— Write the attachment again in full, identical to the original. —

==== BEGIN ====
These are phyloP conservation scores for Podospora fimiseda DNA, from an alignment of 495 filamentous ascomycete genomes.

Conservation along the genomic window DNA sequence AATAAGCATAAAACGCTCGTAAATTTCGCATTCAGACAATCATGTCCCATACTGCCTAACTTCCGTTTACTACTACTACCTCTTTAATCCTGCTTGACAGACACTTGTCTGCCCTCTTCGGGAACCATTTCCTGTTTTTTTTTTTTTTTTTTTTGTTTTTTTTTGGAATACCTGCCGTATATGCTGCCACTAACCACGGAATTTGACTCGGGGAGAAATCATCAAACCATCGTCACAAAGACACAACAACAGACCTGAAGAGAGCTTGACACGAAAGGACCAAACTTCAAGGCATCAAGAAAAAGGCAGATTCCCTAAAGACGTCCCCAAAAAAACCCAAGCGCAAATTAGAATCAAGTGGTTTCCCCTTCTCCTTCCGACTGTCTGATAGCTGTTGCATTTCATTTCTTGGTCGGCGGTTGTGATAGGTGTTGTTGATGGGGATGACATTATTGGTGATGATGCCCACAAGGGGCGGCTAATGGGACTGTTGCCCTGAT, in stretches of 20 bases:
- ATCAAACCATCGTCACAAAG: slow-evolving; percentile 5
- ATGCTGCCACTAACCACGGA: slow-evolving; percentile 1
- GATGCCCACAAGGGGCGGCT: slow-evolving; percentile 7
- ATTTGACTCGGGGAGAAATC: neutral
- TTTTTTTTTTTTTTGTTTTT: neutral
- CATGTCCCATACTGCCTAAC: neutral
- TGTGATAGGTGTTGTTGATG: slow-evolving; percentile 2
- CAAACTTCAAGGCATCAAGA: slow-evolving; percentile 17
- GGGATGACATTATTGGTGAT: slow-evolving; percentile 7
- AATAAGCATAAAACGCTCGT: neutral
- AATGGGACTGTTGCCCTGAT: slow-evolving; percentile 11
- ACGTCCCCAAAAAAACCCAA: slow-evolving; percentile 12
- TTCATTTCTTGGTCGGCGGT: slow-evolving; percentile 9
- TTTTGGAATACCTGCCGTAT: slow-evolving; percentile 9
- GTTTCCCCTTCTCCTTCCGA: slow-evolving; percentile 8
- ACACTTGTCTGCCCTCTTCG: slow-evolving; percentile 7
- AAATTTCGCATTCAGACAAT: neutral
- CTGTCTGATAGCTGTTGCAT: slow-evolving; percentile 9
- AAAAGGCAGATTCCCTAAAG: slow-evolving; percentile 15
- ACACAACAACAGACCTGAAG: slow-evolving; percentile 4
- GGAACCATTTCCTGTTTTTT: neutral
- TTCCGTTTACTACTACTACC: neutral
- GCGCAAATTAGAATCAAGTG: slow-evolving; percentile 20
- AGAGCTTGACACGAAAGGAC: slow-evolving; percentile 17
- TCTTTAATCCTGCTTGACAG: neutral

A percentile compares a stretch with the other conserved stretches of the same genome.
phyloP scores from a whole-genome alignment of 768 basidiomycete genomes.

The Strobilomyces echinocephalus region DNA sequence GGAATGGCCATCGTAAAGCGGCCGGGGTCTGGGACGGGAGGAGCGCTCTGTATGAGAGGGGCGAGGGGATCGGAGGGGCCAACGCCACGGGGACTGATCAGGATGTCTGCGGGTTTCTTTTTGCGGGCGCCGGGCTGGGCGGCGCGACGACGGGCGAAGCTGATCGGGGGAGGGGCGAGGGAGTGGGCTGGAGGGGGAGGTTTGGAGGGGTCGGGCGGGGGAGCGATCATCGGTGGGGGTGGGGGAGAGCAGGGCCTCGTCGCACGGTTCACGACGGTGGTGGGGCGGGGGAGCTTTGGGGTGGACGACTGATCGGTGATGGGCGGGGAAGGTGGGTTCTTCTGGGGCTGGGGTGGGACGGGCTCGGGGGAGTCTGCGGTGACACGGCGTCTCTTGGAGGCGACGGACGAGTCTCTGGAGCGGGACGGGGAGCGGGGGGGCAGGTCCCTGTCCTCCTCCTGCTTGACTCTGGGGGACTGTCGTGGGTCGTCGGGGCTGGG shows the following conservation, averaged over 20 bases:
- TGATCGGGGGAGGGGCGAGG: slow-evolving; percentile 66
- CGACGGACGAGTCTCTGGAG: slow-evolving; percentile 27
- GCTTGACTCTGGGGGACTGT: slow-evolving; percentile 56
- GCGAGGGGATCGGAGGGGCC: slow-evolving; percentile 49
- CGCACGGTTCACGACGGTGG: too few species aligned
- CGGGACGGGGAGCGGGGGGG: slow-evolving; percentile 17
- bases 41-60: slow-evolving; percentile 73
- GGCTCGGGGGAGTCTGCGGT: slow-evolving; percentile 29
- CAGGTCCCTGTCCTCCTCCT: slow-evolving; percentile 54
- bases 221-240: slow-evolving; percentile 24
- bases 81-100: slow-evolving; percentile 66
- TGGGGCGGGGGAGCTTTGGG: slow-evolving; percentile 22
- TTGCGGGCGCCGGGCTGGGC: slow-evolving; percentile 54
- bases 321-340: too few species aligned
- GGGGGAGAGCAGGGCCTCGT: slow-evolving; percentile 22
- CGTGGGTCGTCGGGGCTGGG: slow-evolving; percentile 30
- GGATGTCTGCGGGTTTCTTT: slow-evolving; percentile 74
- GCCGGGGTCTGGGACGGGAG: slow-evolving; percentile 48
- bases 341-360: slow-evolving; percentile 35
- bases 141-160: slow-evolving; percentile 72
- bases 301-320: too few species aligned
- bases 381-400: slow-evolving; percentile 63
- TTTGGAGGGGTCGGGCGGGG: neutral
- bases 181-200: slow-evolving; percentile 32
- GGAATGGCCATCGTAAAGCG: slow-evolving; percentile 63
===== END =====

These are phyloP conservation scores for Podospora fimiseda DNA, from an alignment of 495 filamentous ascomycete genomes.

Conservation along the genomic window DNA sequence AATAAGCATAAAACGCTCGTAAATTTCGCATTCAGACAATCATGTCCCATACTGCCTAACTTCCGTTTACTACTACTACCTCTTTAATCCTGCTTGACAGACACTTGTCTGCCCTCTTCGGGAACCATTTCCTGTTTTTTTTTTTTTTTTTTTTGTTTTTTTTTGGAATACCTGCCGTATATGCTGCCACTAACCACGGAATTTGACTCGGGGAGAAATCATCAAACCATCGTCACAAAGACACAACAACAGACCTGAAGAGAGCTTGACACGAAAGGACCAAACTTCAAGGCATCAAGAAAAAGGCAGATTCCCTAAAGACGTCCCCAAAAAAACCCAAGCGCAAATTAGAATCAAGTGGTTTCCCCTTCTCCTTCCGACTGTCTGATAGCTGTTGCATTTCATTTCTTGGTCGGCGGTTGTGATAGGTGTTGTTGATGGGGATGACATTATTGGTGATGATGCCCACAAGGGGCGGCTAATGGGACTGTTGCCCTGAT, in stretches of 20 bases:
- ATCAAACCATCGTCACAAAG: slow-evolving; percentile 5
- ATGCTGCCACTAACCACGGA: slow-evolving; percentile 1
- GATGCCCACAAGGGGCGGCT: slow-evolving; percentile 7
- ATTTGACTCGGGGAGAAATC: neutral
- TTTTTTTTTTTTTTGTTTTT: neutral
- CATGTCCCATACTGCCTAAC: neutral
- TGTGATAGGTGTTGTTGATG: slow-evolving; percentile 2
- CAAACTTCAAGGCATCAAGA: slow-evolving; percentile 17
- GGGATGACATTATTGGTGAT: slow-evolving; percentile 7
- AATAAGCATAAAACGCTCGT: neutral
- AATGGGACTGTTGCCCTGAT: slow-evolving; percentile 11
- ACGTCCCCAAAAAAACCCAA: slow-evolving; percentile 12
- TTCATTTCTTGGTCGGCGGT: slow-evolving; percentile 9
- TTTTGGAATACCTGCCGTAT: slow-evolving; percentile 9
- GTTTCCCCTTCTCCTTCCGA: slow-evolving; percentile 8
- ACACTTGTCTGCCCTCTTCG: slow-evolving; percentile 7
- AAATTTCGCATTCAGACAAT: neutral
- CTGTCTGATAGCTGTTGCAT: slow-evolving; percentile 9
- AAAAGGCAGATTCCCTAAAG: slow-evolving; percentile 15
- ACACAACAACAGACCTGAAG: slow-evolving; percentile 4
- GGAACCATTTCCTGTTTTTT: neutral
- TTCCGTTTACTACTACTACC: neutral
- GCGCAAATTAGAATCAAGTG: slow-evolving; percentile 20
- AGAGCTTGACACGAAAGGAC: slow-evolving; percentile 17
- TCTTTAATCCTGCTTGACAG: neutral

A percentile compares a stretch with the other conserved stretches of the same genome.
phyloP scores from a whole-genome alignment of 768 basidiomycete genomes.

The Strobilomyces echinocephalus region DNA sequence GGAATGGCCATCGTAAAGCGGCCGGGGTCTGGGACGGGAGGAGCGCTCTGTATGAGAGGGGCGAGGGGATCGGAGGGGCCAACGCCACGGGGACTGATCAGGATGTCTGCGGGTTTCTTTTTGCGGGCGCCGGGCTGGGCGGCGCGACGACGGGCGAAGCTGATCGGGGGAGGGGCGAGGGAGTGGGCTGGAGGGGGAGGTTTGGAGGGGTCGGGCGGGGGAGCGATCATCGGTGGGGGTGGGGGAGAGCAGGGCCTCGTCGCACGGTTCACGACGGTGGTGGGGCGGGGGAGCTTTGGGGTGGACGACTGATCGGTGATGGGCGGGGAAGGTGGGTTCTTCTGGGGCTGGGGTGGGACGGGCTCGGGGGAGTCTGCGGTGACACGGCGTCTCTTGGAGGCGACGGACGAGTCTCTGGAGCGGGACGGGGAGCGGGGGGGCAGGTCCCTGTCCTCCTCCTGCTTGACTCTGGGGGACTGTCGTGGGTCGTCGGGGCTGGG shows the following conservation, averaged over 20 bases:
- TGATCGGGGGAGGGGCGAGG: slow-evolving; percentile 66
- CGACGGACGAGTCTCTGGAG: slow-evolving; percentile 27
- GCTTGACTCTGGGGGACTGT: slow-evolving; percentile 56
- GCGAGGGGATCGGAGGGGCC: slow-evolving; percentile 49
- CGCACGGTTCACGACGGTGG: too few species aligned
- CGGGACGGGGAGCGGGGGGG: slow-evolving; percentile 17
- bases 41-60: slow-evolving; percentile 73
- GGCTCGGGGGAGTCTGCGGT: slow-evolving; percentile 29
- CAGGTCCCTGTCCTCCTCCT: slow-evolving; percentile 54
- bases 221-240: slow-evolving; percentile 24
- bases 81-100: slow-evolving; percentile 66
- TGGGGCGGGGGAGCTTTGGG: slow-evolving; percentile 22
- TTGCGGGCGCCGGGCTGGGC: slow-evolving; percentile 54
- bases 321-340: too few species aligned
- GGGGGAGAGCAGGGCCTCGT: slow-evolving; percentile 22
- CGTGGGTCGTCGGGGCTGGG: slow-evolving; percentile 30
- GGATGTCTGCGGGTTTCTTT: slow-evolving; percentile 74
- GCCGGGGTCTGGGACGGGAG: slow-evolving; percentile 48
- bases 341-360: slow-evolving; percentile 35
- bases 141-160: slow-evolving; percentile 72
- bases 301-320: too few species aligned
- bases 381-400: slow-evolving; percentile 63
- TTTGGAGGGGTCGGGCGGGG: neutral
- bases 181-200: slow-evolving; percentile 32
- GGAATGGCCATCGTAAAGCG: slow-evolving; percentile 63